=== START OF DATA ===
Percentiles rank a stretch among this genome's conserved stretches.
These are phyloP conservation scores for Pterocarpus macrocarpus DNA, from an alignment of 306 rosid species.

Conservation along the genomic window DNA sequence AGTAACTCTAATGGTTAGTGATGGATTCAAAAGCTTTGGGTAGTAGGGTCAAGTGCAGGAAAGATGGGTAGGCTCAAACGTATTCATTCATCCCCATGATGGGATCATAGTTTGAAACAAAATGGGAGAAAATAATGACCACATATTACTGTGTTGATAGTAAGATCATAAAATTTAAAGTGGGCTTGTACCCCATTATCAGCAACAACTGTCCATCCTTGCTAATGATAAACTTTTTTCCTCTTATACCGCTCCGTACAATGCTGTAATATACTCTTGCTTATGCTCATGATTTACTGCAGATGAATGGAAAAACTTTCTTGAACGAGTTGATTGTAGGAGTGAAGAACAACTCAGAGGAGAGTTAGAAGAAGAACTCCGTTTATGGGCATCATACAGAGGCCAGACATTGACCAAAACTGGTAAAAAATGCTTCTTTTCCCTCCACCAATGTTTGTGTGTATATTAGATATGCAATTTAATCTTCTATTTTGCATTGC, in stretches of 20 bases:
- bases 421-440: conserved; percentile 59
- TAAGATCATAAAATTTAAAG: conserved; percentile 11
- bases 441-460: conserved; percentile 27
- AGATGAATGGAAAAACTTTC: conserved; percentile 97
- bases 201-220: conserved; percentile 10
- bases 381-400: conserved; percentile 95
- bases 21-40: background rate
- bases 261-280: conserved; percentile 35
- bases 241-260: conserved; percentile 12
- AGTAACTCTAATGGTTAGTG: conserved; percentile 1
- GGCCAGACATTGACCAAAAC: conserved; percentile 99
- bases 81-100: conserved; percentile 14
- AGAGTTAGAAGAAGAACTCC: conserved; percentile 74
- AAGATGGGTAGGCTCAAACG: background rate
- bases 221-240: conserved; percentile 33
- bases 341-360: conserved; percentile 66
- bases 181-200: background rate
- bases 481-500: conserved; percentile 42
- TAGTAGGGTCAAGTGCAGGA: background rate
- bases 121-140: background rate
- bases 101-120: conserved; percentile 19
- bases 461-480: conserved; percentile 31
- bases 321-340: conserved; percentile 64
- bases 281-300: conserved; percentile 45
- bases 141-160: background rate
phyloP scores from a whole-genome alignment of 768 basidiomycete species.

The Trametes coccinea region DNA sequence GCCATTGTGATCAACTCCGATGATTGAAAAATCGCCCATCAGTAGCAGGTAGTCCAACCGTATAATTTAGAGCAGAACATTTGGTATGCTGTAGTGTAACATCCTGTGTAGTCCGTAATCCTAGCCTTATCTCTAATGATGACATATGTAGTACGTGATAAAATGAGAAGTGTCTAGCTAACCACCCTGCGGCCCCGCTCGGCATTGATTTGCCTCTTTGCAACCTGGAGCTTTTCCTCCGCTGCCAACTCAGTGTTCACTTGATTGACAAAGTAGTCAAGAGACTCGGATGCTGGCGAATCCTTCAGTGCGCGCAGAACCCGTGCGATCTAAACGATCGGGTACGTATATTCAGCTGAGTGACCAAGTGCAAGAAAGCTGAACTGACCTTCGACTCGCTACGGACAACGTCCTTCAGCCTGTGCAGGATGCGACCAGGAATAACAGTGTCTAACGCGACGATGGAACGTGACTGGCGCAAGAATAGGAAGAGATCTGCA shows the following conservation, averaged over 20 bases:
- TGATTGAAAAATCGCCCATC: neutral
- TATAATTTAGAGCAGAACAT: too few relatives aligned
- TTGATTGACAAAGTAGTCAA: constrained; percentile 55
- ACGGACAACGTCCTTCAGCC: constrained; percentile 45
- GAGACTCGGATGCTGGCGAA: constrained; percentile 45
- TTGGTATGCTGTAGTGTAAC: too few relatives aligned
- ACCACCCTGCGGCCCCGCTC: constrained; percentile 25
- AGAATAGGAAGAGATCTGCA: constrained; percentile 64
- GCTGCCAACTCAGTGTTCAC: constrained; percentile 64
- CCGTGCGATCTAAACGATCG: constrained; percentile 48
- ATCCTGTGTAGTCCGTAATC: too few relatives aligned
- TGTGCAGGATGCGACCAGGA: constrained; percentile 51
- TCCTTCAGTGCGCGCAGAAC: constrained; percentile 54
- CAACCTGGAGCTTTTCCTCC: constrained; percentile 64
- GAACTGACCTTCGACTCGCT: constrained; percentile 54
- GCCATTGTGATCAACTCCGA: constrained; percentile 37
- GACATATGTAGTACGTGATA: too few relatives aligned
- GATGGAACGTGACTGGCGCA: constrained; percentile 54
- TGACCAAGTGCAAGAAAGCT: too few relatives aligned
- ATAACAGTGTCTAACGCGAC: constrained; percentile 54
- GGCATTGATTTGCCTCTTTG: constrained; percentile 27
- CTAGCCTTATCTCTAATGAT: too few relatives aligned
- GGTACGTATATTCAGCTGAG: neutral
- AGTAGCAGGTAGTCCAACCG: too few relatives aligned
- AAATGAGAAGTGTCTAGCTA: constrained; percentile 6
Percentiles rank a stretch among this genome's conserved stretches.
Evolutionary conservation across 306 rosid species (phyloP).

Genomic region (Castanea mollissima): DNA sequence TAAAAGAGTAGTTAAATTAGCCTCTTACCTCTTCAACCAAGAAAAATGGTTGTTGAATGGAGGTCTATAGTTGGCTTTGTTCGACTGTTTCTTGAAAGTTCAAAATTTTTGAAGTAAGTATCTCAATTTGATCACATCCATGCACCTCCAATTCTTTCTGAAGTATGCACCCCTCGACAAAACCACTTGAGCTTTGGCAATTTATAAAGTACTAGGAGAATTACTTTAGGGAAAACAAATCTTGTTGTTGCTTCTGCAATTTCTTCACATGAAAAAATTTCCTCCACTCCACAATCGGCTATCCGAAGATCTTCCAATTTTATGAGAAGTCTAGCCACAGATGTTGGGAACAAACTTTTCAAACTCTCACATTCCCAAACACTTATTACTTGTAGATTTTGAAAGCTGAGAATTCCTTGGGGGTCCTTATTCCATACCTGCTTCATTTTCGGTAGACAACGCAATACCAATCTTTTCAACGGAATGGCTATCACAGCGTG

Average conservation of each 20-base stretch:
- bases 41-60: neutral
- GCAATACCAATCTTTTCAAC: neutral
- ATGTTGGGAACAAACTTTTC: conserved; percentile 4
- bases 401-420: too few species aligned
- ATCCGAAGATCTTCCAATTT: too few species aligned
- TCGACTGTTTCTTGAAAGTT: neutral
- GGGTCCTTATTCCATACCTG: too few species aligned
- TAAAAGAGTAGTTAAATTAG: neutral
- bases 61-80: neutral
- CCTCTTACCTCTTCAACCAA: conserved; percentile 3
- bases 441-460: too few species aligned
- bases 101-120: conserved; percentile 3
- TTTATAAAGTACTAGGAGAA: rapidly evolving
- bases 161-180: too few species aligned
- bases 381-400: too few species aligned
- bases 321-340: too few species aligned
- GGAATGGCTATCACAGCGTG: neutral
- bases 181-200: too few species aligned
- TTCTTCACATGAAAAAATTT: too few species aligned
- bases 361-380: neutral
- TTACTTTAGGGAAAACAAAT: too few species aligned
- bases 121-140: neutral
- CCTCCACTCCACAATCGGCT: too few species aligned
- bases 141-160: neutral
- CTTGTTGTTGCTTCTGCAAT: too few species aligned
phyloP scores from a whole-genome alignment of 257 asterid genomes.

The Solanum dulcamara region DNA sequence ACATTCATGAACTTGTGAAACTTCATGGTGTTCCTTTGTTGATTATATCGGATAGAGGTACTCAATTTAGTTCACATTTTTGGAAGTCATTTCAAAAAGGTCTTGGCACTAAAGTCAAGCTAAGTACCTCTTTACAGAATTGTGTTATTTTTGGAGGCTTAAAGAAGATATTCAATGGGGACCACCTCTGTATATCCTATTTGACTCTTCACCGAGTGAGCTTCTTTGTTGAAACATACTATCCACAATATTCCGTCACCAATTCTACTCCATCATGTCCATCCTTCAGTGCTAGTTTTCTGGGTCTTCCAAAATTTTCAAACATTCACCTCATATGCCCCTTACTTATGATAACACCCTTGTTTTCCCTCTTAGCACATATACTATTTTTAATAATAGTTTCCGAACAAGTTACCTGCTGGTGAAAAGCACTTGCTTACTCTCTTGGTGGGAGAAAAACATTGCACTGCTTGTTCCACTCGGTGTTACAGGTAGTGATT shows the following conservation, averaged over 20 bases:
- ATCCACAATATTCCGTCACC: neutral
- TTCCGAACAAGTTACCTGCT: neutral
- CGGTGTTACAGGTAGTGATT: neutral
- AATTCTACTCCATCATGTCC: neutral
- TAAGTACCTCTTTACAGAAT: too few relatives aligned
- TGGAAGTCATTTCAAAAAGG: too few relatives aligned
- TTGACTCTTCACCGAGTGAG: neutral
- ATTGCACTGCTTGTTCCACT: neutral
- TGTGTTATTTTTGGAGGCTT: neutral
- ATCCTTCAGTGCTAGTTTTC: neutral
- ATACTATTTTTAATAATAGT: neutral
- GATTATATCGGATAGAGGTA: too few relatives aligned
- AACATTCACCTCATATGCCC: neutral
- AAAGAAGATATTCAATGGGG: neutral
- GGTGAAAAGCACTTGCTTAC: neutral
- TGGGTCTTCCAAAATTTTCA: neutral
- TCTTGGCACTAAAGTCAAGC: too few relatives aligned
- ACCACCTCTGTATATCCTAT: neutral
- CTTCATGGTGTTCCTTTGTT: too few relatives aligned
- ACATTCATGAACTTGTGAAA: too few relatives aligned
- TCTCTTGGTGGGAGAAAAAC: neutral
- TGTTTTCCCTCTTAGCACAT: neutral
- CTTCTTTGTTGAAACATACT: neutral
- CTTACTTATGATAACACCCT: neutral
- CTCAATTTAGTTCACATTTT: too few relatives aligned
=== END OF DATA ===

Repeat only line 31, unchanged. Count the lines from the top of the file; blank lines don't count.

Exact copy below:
- TGATTGAAAAATCGCCCATC: neutral